The show-off state

Nuclear programs are usually secretive – so why did North Korea brag about theirs to an American scientist?

What if you built a nuclear bomb and nobody cared? The former director of the Los Alamos National Laboratory says it happened to North Korea.

For years, Sig Hecker ran the laboratory that birthed the American atomic bomb. As he tells David Martin this week on 60 Minutes, he was surprised in 2004 when he was invited on a tour of North Korea's nuclear complex. He was shown a small nuclear reactor, where North Koreans claimed they were reprocessing spent fuel into weapons-grade plutonium, the radioactive element which produced the first nuclear explosion in July 1945.

Then, they handed Hecker the plutonium.

"Here's a piece of plutonium, which in any government in the world would be one of the most tightly guarded secrets, and they hand it to an American?" Martin asks on the broadcast this week.

"Nobody would believe them otherwise, right?" says Robert Carlin, a former intelligence analyst at the CIA and the State Department. "People would say, 'Oh, they're just posturing. Oh, it's propaganda.' So how are you going to convince the Americans? You get an expert who knows plutonium when he sees it, and you hand it to him."

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Sig Hecker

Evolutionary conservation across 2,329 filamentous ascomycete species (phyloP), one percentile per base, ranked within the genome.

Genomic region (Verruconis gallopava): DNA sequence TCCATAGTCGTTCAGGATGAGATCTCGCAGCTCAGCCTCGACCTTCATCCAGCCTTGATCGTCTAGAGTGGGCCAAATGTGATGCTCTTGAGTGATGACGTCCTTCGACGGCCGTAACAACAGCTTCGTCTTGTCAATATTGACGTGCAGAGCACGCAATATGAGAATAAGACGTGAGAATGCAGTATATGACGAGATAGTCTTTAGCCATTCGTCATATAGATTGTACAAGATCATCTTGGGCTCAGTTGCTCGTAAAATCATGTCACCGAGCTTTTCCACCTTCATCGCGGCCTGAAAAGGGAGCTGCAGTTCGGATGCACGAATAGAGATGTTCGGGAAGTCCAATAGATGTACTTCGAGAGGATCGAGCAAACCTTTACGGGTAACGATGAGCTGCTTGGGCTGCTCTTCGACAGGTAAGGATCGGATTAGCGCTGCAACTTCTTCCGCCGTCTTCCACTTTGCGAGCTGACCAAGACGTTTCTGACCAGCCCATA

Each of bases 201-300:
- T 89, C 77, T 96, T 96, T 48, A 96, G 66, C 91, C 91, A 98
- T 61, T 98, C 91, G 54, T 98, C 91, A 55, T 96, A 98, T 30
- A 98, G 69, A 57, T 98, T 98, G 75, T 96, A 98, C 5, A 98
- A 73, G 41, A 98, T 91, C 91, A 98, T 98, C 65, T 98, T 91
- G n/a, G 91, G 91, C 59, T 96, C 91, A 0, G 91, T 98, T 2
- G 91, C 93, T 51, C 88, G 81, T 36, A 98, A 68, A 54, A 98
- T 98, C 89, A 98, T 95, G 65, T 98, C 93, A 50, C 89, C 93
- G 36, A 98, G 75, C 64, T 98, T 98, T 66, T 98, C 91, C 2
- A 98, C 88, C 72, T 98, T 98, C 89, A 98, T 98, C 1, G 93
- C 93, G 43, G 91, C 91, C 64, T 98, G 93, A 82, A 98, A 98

It wasn't the first time the North Koreans had tried to get the Americans' attention. The rogue nation had begun extracting plutonium a year earlier, after a breakdown of the Agreed Framework. Signed in 1994, the agreement was intended for Pyongyang to freeze its illicit plutonium weapons program in exchange for aid. But the Bush administration, suspecting that the North Koreans were cheating and developing a uranium program, began stepping back from the agreement. President Bush in a January 2002 address labeled North Korea part of an "Axis of Evil."

In 2003, the North Koreans withdrew from the Nuclear Non-Proliferation Treaty and began building a bomb.

"And nobody seemed to give a damn," Hecker says in the clip above. "And so they were actually quite annoyed that they went ahead and actually built a bomb and the U.S. didn't care."

But, Hecker explains, the U.S. was otherwise occupied in 2003 with the invasion of Iraq.

"I guess that's a problem most countries haven't had," Martin says. "What if you build a bomb and nobody cared?"

"I think that's exactly why they showed me what they did," Hecker says.

Today, the North Koreans are continuing their campaign to convince the public of their nuclear prowess, but Hecker says they no longer need to show off to him. Instead, they can boast to the world by shooting unarmed missiles.

"They're not missiles with nuclear weapons; they're unarmed missiles, but that gets the public's attention," Hecker says.

 While North Korea recently agreed to send a delegation to next month's Winter Olympics in South Korea, Hecker says confrontation between the two countries is the "grave threat" the U.S. faces—not the risk of an ICBM.

"The North Korea nuclear weapons program is a grave threat to the United States of America, and it's because the way that we're handling it could potentially lead to a nuclear confrontation on the Korean peninsula," he says in the clip embedded above.

A nuclear confrontation, he explains, would be a "total disaster," from the number of people killed, to the impact on the world's economy and security institutions.

"All of it goes down the drain," Hecker says. "And so that's a grave threat. I consider that to be, right now, that is the gravest threat."